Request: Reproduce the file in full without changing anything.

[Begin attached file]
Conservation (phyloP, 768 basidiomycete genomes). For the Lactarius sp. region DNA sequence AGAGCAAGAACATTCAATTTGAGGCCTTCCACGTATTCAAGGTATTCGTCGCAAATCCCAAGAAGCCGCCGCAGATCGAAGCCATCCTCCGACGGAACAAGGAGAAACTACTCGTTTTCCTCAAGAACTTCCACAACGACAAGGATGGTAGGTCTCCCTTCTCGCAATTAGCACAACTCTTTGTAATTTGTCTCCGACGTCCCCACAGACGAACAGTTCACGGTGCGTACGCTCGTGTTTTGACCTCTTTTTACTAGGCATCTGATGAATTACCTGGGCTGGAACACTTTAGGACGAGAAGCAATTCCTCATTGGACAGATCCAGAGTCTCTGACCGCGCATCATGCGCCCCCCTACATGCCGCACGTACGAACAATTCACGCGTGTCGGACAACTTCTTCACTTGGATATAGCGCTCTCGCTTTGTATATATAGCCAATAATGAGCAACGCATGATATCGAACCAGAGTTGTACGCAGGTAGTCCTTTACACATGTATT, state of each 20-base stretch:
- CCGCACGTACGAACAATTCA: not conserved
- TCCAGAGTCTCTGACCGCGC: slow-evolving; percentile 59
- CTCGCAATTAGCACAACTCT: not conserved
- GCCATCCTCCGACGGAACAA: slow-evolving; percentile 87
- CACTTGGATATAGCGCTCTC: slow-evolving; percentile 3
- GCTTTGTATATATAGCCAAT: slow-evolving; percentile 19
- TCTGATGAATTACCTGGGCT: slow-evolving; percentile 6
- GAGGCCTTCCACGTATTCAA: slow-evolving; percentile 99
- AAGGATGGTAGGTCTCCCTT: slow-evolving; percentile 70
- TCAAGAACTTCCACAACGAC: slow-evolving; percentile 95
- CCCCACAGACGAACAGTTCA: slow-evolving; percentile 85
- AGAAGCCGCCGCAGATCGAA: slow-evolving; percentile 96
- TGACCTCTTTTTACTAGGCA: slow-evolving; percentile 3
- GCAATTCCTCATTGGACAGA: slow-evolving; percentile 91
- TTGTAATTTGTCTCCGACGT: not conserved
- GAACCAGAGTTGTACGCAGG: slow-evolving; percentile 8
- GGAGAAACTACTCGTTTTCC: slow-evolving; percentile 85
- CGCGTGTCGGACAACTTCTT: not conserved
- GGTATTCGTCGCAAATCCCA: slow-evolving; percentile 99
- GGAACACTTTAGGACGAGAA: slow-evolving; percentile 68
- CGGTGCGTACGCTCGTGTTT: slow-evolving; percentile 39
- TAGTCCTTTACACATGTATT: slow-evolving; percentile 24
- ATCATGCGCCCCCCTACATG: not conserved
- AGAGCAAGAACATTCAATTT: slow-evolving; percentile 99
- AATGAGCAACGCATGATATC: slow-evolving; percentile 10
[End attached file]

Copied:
Conservation (phyloP, 768 basidiomycete genomes). For the Lactarius sp. region DNA sequence AGAGCAAGAACATTCAATTTGAGGCCTTCCACGTATTCAAGGTATTCGTCGCAAATCCCAAGAAGCCGCCGCAGATCGAAGCCATCCTCCGACGGAACAAGGAGAAACTACTCGTTTTCCTCAAGAACTTCCACAACGACAAGGATGGTAGGTCTCCCTTCTCGCAATTAGCACAACTCTTTGTAATTTGTCTCCGACGTCCCCACAGACGAACAGTTCACGGTGCGTACGCTCGTGTTTTGACCTCTTTTTACTAGGCATCTGATGAATTACCTGGGCTGGAACACTTTAGGACGAGAAGCAATTCCTCATTGGACAGATCCAGAGTCTCTGACCGCGCATCATGCGCCCCCCTACATGCCGCACGTACGAACAATTCACGCGTGTCGGACAACTTCTTCACTTGGATATAGCGCTCTCGCTTTGTATATATAGCCAATAATGAGCAACGCATGATATCGAACCAGAGTTGTACGCAGGTAGTCCTTTACACATGTATT, state of each 20-base stretch:
- CCGCACGTACGAACAATTCA: not conserved
- TCCAGAGTCTCTGACCGCGC: slow-evolving; percentile 59
- CTCGCAATTAGCACAACTCT: not conserved
- GCCATCCTCCGACGGAACAA: slow-evolving; percentile 87
- CACTTGGATATAGCGCTCTC: slow-evolving; percentile 3
- GCTTTGTATATATAGCCAAT: slow-evolving; percentile 19
- TCTGATGAATTACCTGGGCT: slow-evolving; percentile 6
- GAGGCCTTCCACGTATTCAA: slow-evolving; percentile 99
- AAGGATGGTAGGTCTCCCTT: slow-evolving; percentile 70
- TCAAGAACTTCCACAACGAC: slow-evolving; percentile 95
- CCCCACAGACGAACAGTTCA: slow-evolving; percentile 85
- AGAAGCCGCCGCAGATCGAA: slow-evolving; percentile 96
- TGACCTCTTTTTACTAGGCA: slow-evolving; percentile 3
- GCAATTCCTCATTGGACAGA: slow-evolving; percentile 91
- TTGTAATTTGTCTCCGACGT: not conserved
- GAACCAGAGTTGTACGCAGG: slow-evolving; percentile 8
- GGAGAAACTACTCGTTTTCC: slow-evolving; percentile 85
- CGCGTGTCGGACAACTTCTT: not conserved
- GGTATTCGTCGCAAATCCCA: slow-evolving; percentile 99
- GGAACACTTTAGGACGAGAA: slow-evolving; percentile 68
- CGGTGCGTACGCTCGTGTTT: slow-evolving; percentile 39
- TAGTCCTTTACACATGTATT: slow-evolving; percentile 24
- ATCATGCGCCCCCCTACATG: not conserved
- AGAGCAAGAACATTCAATTT: slow-evolving; percentile 99
- AATGAGCAACGCATGATATC: slow-evolving; percentile 10